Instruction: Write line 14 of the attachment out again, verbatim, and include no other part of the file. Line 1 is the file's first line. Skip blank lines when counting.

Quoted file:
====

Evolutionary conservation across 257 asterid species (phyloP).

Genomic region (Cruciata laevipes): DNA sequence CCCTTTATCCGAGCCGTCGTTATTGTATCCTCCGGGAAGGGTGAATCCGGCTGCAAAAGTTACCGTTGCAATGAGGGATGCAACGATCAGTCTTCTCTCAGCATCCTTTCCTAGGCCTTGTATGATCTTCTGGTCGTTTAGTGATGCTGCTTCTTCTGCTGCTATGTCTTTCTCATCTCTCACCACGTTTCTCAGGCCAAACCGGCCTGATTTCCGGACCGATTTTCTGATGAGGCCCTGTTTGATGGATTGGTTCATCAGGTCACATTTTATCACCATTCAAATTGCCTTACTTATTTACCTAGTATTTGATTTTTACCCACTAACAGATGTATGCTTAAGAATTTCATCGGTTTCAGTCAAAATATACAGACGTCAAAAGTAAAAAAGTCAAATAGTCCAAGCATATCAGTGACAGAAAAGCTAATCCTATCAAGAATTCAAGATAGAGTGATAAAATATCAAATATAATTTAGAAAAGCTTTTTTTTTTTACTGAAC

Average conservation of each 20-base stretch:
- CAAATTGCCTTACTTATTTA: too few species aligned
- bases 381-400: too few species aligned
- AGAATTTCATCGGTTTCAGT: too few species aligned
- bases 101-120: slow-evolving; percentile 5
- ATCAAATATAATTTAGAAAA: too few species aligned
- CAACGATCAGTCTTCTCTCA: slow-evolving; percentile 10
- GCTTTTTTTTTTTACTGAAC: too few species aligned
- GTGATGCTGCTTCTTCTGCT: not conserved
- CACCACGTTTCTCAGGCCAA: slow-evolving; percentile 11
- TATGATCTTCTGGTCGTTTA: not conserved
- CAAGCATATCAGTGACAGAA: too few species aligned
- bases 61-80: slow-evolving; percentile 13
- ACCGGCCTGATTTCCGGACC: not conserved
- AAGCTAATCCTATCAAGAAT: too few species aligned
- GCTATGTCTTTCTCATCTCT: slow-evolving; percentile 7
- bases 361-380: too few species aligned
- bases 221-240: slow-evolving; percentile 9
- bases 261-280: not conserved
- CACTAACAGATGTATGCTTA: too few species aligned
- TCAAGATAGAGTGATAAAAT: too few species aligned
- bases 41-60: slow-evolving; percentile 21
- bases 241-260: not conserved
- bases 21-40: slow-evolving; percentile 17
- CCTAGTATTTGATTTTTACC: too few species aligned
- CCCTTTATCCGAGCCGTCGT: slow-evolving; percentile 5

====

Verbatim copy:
- CAAGCATATCAGTGACAGAA: too few species aligned